In stark contrast to spring 2014 growers across thecountry are reporting crops to be generally clean of disease. This willundoubtedly come as welcome news, but as increasing temperatures raise the riskof disease, what are the implications for fungicide strategies?
It has so far been a kind season; crops are cleanand in good shape, but the evidence of our trials suggest it still pays to getyour protection in first, says KWS product development manager John Miles.
The lower pressure start to spring coupled withlower commodity prices has prompted some growers to consider cutting back onfungicide use in a bid to reduce costs. While perhaps an understandablereaction Mr Miles warns that disease is no respecter of the commercialpressures facing growers.
We all realise pressure will soon begin tointensify. There is a desire to save on inputs, but if growers plan to changetheir strategy on the back of current conditions they need to be aware of theimplications should the situation deteriorate.
The results of long-term trials demonstrate that evenin low pressure years, there is a clear payback to be had from following acomprehensive fungicide programme.
Mr Miles was speaking at a recent agronomy briefingheld in conjunction with BASF and Prime Agriculture to consider how learningsin plant disease resistance could be used to inform fungicide programmes.Although not a replacement for fungicide applications, he said resistanceratings could be used to determine the order in which crops were to be treated,but with the caveat that this is highly dependent on drilling date and diseasepressure.
2014 presented ideal conditions to investigate thecontribution disease scores make to combatting Septoria tritici. In atypical year, measuring the differences between a variety with a Septoria scoreof 4 and one with 6 is quite difficult and often masked by other diseases suchas rusts. Less than four or more than 6 is, in contrast, quite easy, but mostvarieties fall in to the first category so it is important to know how thesewill react to pressure, he said.
Perhaps not surprisingly the crops receiving morerobust programmes performed better, but the difference in programmes was stark.
Visually, there was little difference betweencrops, but those that received a second SDHI and a higher rate ofchlorothalonil were able to better utilise the applied nitrogen. As a result weobserved an average yield increase of more than 0.75t/ha for a regime applying280kg N/ha.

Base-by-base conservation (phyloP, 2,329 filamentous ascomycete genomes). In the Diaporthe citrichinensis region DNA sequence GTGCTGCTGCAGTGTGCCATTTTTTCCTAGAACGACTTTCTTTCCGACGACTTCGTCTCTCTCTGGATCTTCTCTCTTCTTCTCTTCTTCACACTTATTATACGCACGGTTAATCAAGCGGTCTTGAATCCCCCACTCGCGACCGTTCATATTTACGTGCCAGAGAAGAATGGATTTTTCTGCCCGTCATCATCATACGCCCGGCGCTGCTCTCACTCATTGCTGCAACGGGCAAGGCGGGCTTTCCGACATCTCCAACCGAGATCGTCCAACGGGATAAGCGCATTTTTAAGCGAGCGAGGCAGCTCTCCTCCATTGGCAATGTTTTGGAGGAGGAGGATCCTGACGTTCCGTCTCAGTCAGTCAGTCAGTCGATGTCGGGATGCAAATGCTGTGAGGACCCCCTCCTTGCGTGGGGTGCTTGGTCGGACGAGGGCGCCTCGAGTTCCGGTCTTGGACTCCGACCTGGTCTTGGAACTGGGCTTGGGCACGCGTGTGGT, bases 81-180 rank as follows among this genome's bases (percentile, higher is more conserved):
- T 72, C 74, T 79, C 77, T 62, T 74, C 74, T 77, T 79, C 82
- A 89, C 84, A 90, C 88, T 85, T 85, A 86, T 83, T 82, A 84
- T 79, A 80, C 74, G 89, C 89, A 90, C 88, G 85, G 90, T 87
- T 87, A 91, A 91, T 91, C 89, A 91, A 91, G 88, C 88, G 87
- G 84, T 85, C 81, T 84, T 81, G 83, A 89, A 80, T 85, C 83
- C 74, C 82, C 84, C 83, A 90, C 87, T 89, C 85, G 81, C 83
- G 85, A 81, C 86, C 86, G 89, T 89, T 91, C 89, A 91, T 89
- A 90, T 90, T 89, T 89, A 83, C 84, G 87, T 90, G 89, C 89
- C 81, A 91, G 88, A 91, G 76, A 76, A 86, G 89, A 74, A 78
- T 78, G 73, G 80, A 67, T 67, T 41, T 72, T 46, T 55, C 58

His observations were supported by BASF regionalsales manager Steve Dennis who explained that the yield differential betweentreated and untreated crops in trials was greater than the long-term average.
There is always a strong response to fungicides, butthe margin narrows as you move to those with better disease ratings. Forexample, Gallant, with a Septoria rating of 4, showed a 5.0t/ha response tofungicides in our trials while Cougar, with a rating of 7, gave a response of3.3t/ha.
The average response across 30 varieties in 2014was 4.39t/ha. At a wheat price of 110/t that is an extra 483/ha in output. Ata fungicide cost of 114/ha that is a MOIC of 369/ha, equivalent to 4:1return. Across 200ha that is an extra 73,860 so there is a compelling argumentfor not skimping on control.
If viewed in isolation however, response tofungicides as a single measure could be considered misleading. It isimportant to look at output. Varieties with lower resistance ratings tend toshow the greatest response, but not all yield to the same level.
This is partly explained by linkage drag saidKWSs John Miles. No one truly understands how Septoria resistance worksthough we are learning all the time, but we have observed lower yields inplants demonstrating higher levels of resistance. Overcoming this linkagedrag is the subject of research at the highest level, he said.
According to Steve Dennis, the analysis does notprovide a basis for dropping those varieties with relatively poor scores, butrather supports the case for managing them accordingly to meet potential.
On average margin increases by 22% so there is abenefit from choosing a cleaner variety, but varieties with recognised highyield potential will always respond. Horatio and KWS Kielder, for example haveSeptoria ratings of 4 and 5 respectively, but yielded close to Revelation andSkyfall, both of which have a score of 6, said Steve Dennis.
For Prime Agriculture agronomist Philip Simons,disease ratings are coming to be seen as an increasingly useful management toolamong his clients.
There is certainly a desire among growers to adoptvarieties with better resistance. About a quarter of the Prime portfolio isdown to varieties with a rating of 4.
It fits with wider economic and environmentalpressures. There is a desire to make the most of the plants natural resistanceto disease, buy some time when conditions make application difficult andprolong the life of the plant protection products we have, he said.
But equally there was recognition that rates neededto be maintained and the best products used. You cant afford to skimp onprogrammes. Responses will follow, but rate, interval and product choice areimportant to maximising that response, he added.
BASF 2014Fungicide programme
T0: Opus Team 0.5l/ha
T1: Tracker+Bravo 1.5+1l/ha
T2: Adexar+Bravo 1.5+1l/ha
T3: Proline 0.54l/ha
Cost: About 114/ha